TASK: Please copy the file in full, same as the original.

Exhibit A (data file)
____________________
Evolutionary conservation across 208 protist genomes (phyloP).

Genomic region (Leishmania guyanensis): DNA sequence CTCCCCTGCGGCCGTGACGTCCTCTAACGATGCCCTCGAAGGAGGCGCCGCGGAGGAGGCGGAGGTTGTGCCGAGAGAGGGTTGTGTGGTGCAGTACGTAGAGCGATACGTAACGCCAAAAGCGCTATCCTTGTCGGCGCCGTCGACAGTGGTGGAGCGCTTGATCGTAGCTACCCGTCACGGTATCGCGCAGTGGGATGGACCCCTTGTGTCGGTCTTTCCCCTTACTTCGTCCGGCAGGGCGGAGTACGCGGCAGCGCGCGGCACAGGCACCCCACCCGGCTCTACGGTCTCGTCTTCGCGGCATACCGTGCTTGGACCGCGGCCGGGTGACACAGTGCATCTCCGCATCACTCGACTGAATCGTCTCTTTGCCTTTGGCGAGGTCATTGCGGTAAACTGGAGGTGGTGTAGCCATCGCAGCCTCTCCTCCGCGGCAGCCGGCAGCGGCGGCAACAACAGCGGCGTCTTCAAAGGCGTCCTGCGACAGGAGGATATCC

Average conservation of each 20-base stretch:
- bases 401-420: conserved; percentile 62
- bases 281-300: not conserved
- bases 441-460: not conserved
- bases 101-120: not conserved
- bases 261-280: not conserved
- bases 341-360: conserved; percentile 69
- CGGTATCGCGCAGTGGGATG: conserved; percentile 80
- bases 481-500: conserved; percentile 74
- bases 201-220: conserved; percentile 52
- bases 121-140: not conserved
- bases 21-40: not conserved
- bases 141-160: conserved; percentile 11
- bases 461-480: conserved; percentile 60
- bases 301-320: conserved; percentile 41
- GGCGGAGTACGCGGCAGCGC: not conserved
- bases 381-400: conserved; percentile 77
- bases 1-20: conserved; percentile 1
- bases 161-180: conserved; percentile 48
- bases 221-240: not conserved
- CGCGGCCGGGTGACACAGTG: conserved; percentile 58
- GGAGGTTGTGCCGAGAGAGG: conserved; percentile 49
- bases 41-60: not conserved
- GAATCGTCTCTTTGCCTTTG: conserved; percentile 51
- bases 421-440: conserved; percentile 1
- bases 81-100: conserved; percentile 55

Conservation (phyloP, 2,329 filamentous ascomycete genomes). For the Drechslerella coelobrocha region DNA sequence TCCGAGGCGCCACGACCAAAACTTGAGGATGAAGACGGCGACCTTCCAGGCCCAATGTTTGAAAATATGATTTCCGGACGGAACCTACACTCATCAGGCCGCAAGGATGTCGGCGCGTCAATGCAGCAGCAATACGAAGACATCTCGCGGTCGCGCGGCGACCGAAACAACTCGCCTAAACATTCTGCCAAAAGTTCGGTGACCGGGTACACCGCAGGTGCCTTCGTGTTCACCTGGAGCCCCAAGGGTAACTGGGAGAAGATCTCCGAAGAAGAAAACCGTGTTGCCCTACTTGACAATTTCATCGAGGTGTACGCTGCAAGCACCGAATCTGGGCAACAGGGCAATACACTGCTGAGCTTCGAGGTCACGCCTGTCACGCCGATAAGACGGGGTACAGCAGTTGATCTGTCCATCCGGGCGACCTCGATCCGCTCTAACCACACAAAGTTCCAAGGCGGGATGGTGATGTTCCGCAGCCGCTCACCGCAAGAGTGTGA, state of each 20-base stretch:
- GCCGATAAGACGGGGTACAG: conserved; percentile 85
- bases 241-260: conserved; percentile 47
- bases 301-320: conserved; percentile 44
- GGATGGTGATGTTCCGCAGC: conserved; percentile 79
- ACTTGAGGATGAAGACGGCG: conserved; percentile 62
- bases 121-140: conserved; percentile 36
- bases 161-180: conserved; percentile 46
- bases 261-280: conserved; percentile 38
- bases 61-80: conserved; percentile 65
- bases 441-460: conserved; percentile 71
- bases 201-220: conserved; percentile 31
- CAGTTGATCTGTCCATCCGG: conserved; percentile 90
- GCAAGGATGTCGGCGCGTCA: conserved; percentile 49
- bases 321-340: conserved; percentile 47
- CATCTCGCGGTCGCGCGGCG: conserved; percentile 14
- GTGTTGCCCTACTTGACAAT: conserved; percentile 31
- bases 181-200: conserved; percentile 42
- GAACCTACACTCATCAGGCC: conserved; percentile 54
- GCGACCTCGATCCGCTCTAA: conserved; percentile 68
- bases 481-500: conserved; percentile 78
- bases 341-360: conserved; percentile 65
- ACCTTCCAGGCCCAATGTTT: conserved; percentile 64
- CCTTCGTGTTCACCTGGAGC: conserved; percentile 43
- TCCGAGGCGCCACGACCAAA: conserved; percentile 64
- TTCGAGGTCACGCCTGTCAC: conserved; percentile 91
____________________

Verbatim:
Evolutionary conservation across 208 protist genomes (phyloP).

Genomic region (Leishmania guyanensis): DNA sequence CTCCCCTGCGGCCGTGACGTCCTCTAACGATGCCCTCGAAGGAGGCGCCGCGGAGGAGGCGGAGGTTGTGCCGAGAGAGGGTTGTGTGGTGCAGTACGTAGAGCGATACGTAACGCCAAAAGCGCTATCCTTGTCGGCGCCGTCGACAGTGGTGGAGCGCTTGATCGTAGCTACCCGTCACGGTATCGCGCAGTGGGATGGACCCCTTGTGTCGGTCTTTCCCCTTACTTCGTCCGGCAGGGCGGAGTACGCGGCAGCGCGCGGCACAGGCACCCCACCCGGCTCTACGGTCTCGTCTTCGCGGCATACCGTGCTTGGACCGCGGCCGGGTGACACAGTGCATCTCCGCATCACTCGACTGAATCGTCTCTTTGCCTTTGGCGAGGTCATTGCGGTAAACTGGAGGTGGTGTAGCCATCGCAGCCTCTCCTCCGCGGCAGCCGGCAGCGGCGGCAACAACAGCGGCGTCTTCAAAGGCGTCCTGCGACAGGAGGATATCC

Average conservation of each 20-base stretch:
- bases 401-420: conserved; percentile 62
- bases 281-300: not conserved
- bases 441-460: not conserved
- bases 101-120: not conserved
- bases 261-280: not conserved
- bases 341-360: conserved; percentile 69
- CGGTATCGCGCAGTGGGATG: conserved; percentile 80
- bases 481-500: conserved; percentile 74
- bases 201-220: conserved; percentile 52
- bases 121-140: not conserved
- bases 21-40: not conserved
- bases 141-160: conserved; percentile 11
- bases 461-480: conserved; percentile 60
- bases 301-320: conserved; percentile 41
- GGCGGAGTACGCGGCAGCGC: not conserved
- bases 381-400: conserved; percentile 77
- bases 1-20: conserved; percentile 1
- bases 161-180: conserved; percentile 48
- bases 221-240: not conserved
- CGCGGCCGGGTGACACAGTG: conserved; percentile 58
- GGAGGTTGTGCCGAGAGAGG: conserved; percentile 49
- bases 41-60: not conserved
- GAATCGTCTCTTTGCCTTTG: conserved; percentile 51
- bases 421-440: conserved; percentile 1
- bases 81-100: conserved; percentile 55

Conservation (phyloP, 2,329 filamentous ascomycete genomes). For the Drechslerella coelobrocha region DNA sequence TCCGAGGCGCCACGACCAAAACTTGAGGATGAAGACGGCGACCTTCCAGGCCCAATGTTTGAAAATATGATTTCCGGACGGAACCTACACTCATCAGGCCGCAAGGATGTCGGCGCGTCAATGCAGCAGCAATACGAAGACATCTCGCGGTCGCGCGGCGACCGAAACAACTCGCCTAAACATTCTGCCAAAAGTTCGGTGACCGGGTACACCGCAGGTGCCTTCGTGTTCACCTGGAGCCCCAAGGGTAACTGGGAGAAGATCTCCGAAGAAGAAAACCGTGTTGCCCTACTTGACAATTTCATCGAGGTGTACGCTGCAAGCACCGAATCTGGGCAACAGGGCAATACACTGCTGAGCTTCGAGGTCACGCCTGTCACGCCGATAAGACGGGGTACAGCAGTTGATCTGTCCATCCGGGCGACCTCGATCCGCTCTAACCACACAAAGTTCCAAGGCGGGATGGTGATGTTCCGCAGCCGCTCACCGCAAGAGTGTGA, state of each 20-base stretch:
- GCCGATAAGACGGGGTACAG: conserved; percentile 85
- bases 241-260: conserved; percentile 47
- bases 301-320: conserved; percentile 44
- GGATGGTGATGTTCCGCAGC: conserved; percentile 79
- ACTTGAGGATGAAGACGGCG: conserved; percentile 62
- bases 121-140: conserved; percentile 36
- bases 161-180: conserved; percentile 46
- bases 261-280: conserved; percentile 38
- bases 61-80: conserved; percentile 65
- bases 441-460: conserved; percentile 71
- bases 201-220: conserved; percentile 31
- CAGTTGATCTGTCCATCCGG: conserved; percentile 90
- GCAAGGATGTCGGCGCGTCA: conserved; percentile 49
- bases 321-340: conserved; percentile 47
- CATCTCGCGGTCGCGCGGCG: conserved; percentile 14
- GTGTTGCCCTACTTGACAAT: conserved; percentile 31
- bases 181-200: conserved; percentile 42
- GAACCTACACTCATCAGGCC: conserved; percentile 54
- GCGACCTCGATCCGCTCTAA: conserved; percentile 68
- bases 481-500: conserved; percentile 78
- bases 341-360: conserved; percentile 65
- ACCTTCCAGGCCCAATGTTT: conserved; percentile 64
- CCTTCGTGTTCACCTGGAGC: conserved; percentile 43
- TCCGAGGCGCCACGACCAAA: conserved; percentile 64
- TTCGAGGTCACGCCTGTCAC: conserved; percentile 91